Essays in strategic spatial planning and governance in Ireland’s city – regions

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Brady, William M.
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University College Cork
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The aim of this PhD project is to develop an understanding of how strategic spatial planning is expressed and delivered as a specific mode of governance, in response to the particular challenges facing Europe’s second-tier cities. It is concerned with how planning, as a particular form of public policy and a form of governance-in-action, materialises at certain spatial scales and how it is influencing patterns of territorial development. In addition, the research interrogates the ways in which planning practice applies its basic principles through planning policy, decision making, and by exploring the normative basis of the profession’s activities. The connecting theme relates to an interest in how planning is governed, how it is expressed as a specific mode of governance in urban settings and how decision-making around planning projects navigates through a variety of social, political and economic filters. These phenomena are explored in this thesis using a series of thematic empirical pieces, which relate broadly to the field of strategic spatial planning at city-region/metropolitan level. The PhD is presented as a series of discrete articles, submitted under University regulations as a publication-based thesis. These essays are concerned primarily with developing insights into the nature of contemporary strategic spatial planning and place-making as a mode of governance. The empirical work, which uses episodes of strategic spatial planning in Ireland and Cork as a master case study framework, addresses four core themes. Firstly, it confronts the issue of central-local dynamics as part of strategic spatial planning at the national scale, using the experiences of Ireland’s second-tier cities as part of the national spatial planning agenda. Secondly, it is concerned with understanding how strategic spatial planning frames policy and practice for metropolitan areas and the way in which it operates as a framework for articulating urban governance strategies. The third theme explores the transformative capacity of strategic spatial planning as an instrument for the promotion of sustainable development practices. The fourth theme addresses methodological concerns around the particular challenges associated with scholarly inquiry within the realm of strategic spatial planning. The thesis outlines four sets of main findings relating to the core themes, which in different ways characterise the nature of change in strategic spatial planning in Ireland. First, there has been an important shift towards place-based approaches under Ireland’s national planning regime, whereby the city/metropolitan region emerges as a spatial unit with the potential to integrate a variety of spatial and sectoral policy strands. This however has not created new territorial governance patterns or a rescaling of power within the state and around city-regions. Although the case of Cork presents a case whereby strategic spatial planning has emerged as a clearly recognisable form of territorial management with distinctive governance dimensions, this proves to be an exceptional case. The move towards placed-based spatial strategies in Ireland has been limited to new frames of reference rather than new forms of governance, and place-based spatial strategies largely emerged within the soft spaces of governance. The research has established an absence of clarity about governance needs at the city-region and metropolitan scales, particularly at the second-tier city level. Second, the analysis of these episodes of spatial planning illustrates the dynamic nature of governance as part of a rapidly evolving economic and social global order, which is characterised by flexibility, speed and innovation. Conversely, these episodes also illustrate the stability of established institutional and administrative structures and norms, and a degree of resistance to those emerging governance changes - particularly those expressed at the regional and metropolitan scales. In the absence of strong sub-regional or metropolitan governance structures, the rollout of spatial strategies at this scale in Ireland’s second-tier cities was generally fragmentary and the kind of unified territorial, placed-based approach advocated in the National Spatial Strategy (NSS) never materialised. However, Cork exists as a particular exception in this regard; its experiences reflect a restructuring and rescaling of planning at metropolitan and sub-regional levels, where a mix of top-down and bottom-up forces are combining to produce a semi-formalised, nonstatutory planning regime. Third, the analysis of the post- NSS landscape in Ireland demonstrates clearly the limitations of strategic spatial planning as a transformative framework, with evidence of a divergence of economic and settlement patterns - with long-term sustainability implications. Recent experiences in Ireland’s key gateway cities would suggest that although the ‘soft spaces of governance’ are a necessary feature of the urban decision-making landscape, they are not conducive to making hard decisions. However, the kinds of strategic planning initiatives deployed in Cork certainly resonate with the concept of transformative practice as outlined in the planning literature. The rail strategy, for example, can be interpreted as an attempt to transform completely the economic and environmental trajectory of development in the city-region, using a series of arguments around environmental and social quality based on what can be considered a grand place-making concept. However, such projects are unlikely to acquire socio-spatial transformative characteristics unless established modes of governance are moderated and if public policy considers more actively the political-institutional landscape in which these efforts are situated. Fourth, in the examination of national and sub-regional episodes of strategic spatial planning in Ireland, which evolved over the course of the four essays, it was necessary to adapt and extend the methodological framework. This involved extending the empirical investigations beyond the confines of an instrumentalist perspective, and engaging in a more comprehensive analysis of governance narratives. The research also relied on a mixed conformance-performance analytical mode of inquiry, based on the ‘Dutch model’ of planning assessment. Because of the complex and stratified research terrain, the analysis combined an instrumentalist conformance-based analysis with an assessment of its performance as mode of strategic spatial planning in practice. The evolution of analysis during the research process would suggest that a full understanding of the operation and impact of strategic spatial planning projects cannot be conducted without combining an assessment of both conformance and performance. In conclusion, the case of strategic spatial planning in Ireland and in Cork demonstrates the ways in which strategic spatial planning has penetrated policy and practice discourses, and has served to deliver a comprehensive transformation in planning as a discipline and within the broader arena of public policy. Overall, we can see a remarkable consistency in how planning episodes articulate their basic premise, which relates to an enduring focus on the arrangement of development in territories and with the idea of spatial order. Although there has been a general reluctance to institutionalise planning units like city-regions or metropolitan areas as formal government entities, they are being deployed increasingly as containers for strategic spatial planning. The research has also indicated that long term, coherent strategic spatial planning across administrative boundaries, based on consistent ideas about governing/planning spaces, can produce what may be understood as a metropolitan consciousness. This may be understood as a tacit project around an informal spatial construct, which, over time, gains legitimacy as a strong governance space (in which decisions are brokered) and as a metaphor (for articulating a collective vision for the urban area’s long-term future). Strategic spatial planning also involves dealing with complexity, and as a result, deploys methods that encourage what may be termed spatial-thematic selectivity. This can be translated as the prioritisation of a limited number of high profile interventions that are spatially and sectorally integrative – manifesting in large-scale, geographically expansive and symbolic projects that are designed to reorient territorial trajectories and produce symbolic-political support across broad coalitions. The research would also suggest that in Ireland’s post-economic crisis period, and in a broader neoliberal political setting in which the state appears to have shirked its responsibility for managing and sponsoring urban affairs, we see the emergence of strategic spatial planning as a proxy for urban governance. As formal urban governing competencies are reduced as part of a clear centralisation agenda, and with city-regions assuming greater economic responsibilities, strategic spatial planning becomes an arena in which urban governance capacity is exercised. Consequently, strategic and fundamental decisions about urban development, infrastructure programmes and public investment are increasingly considered within the realm of strategic spatial planning – which performs as a substitute for traditional urban government, and in turn, as a proxy for urban governance.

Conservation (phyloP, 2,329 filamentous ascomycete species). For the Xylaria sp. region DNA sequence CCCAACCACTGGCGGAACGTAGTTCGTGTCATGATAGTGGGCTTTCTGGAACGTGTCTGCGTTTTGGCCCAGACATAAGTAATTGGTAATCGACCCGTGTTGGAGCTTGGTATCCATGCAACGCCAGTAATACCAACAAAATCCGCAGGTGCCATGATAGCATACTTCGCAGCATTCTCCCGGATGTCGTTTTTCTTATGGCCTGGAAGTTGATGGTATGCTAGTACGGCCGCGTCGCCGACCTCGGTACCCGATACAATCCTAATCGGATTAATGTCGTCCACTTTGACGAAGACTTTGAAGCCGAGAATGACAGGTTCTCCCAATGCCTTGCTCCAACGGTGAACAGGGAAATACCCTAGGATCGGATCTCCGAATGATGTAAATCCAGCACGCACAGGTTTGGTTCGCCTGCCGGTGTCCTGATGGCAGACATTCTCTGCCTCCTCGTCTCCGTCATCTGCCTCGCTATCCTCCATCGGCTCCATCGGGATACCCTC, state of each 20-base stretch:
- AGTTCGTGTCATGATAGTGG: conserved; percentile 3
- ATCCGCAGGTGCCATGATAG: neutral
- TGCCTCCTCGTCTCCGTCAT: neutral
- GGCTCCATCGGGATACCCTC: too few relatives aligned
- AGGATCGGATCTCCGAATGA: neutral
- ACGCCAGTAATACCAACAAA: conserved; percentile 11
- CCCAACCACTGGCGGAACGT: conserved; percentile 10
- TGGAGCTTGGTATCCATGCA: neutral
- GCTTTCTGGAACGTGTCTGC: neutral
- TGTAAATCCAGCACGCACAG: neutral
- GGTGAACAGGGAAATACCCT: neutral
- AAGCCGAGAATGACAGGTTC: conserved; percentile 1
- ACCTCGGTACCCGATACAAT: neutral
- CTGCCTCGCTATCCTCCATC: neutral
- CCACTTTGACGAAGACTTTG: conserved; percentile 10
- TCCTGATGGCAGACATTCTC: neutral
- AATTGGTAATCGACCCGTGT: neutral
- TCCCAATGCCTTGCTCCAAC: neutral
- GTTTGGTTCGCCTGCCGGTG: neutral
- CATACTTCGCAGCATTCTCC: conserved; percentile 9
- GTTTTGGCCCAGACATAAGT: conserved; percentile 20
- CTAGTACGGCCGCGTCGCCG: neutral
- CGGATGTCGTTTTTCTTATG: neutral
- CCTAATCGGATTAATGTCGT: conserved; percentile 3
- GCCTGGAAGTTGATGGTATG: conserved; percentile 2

Spatial planning , Urban governance , Strategic spatial planning , City-regions , Metropolitan governance , Territorial development , National/regional planning , Urban development , Territorial governance , Land use planning , Second-tier cities , Regional development , Urban regeneration
Brady, W. M. 2018. Essays in strategic spatial planning and governance in Ireland’s city – regions. PhD Thesis, University College Cork.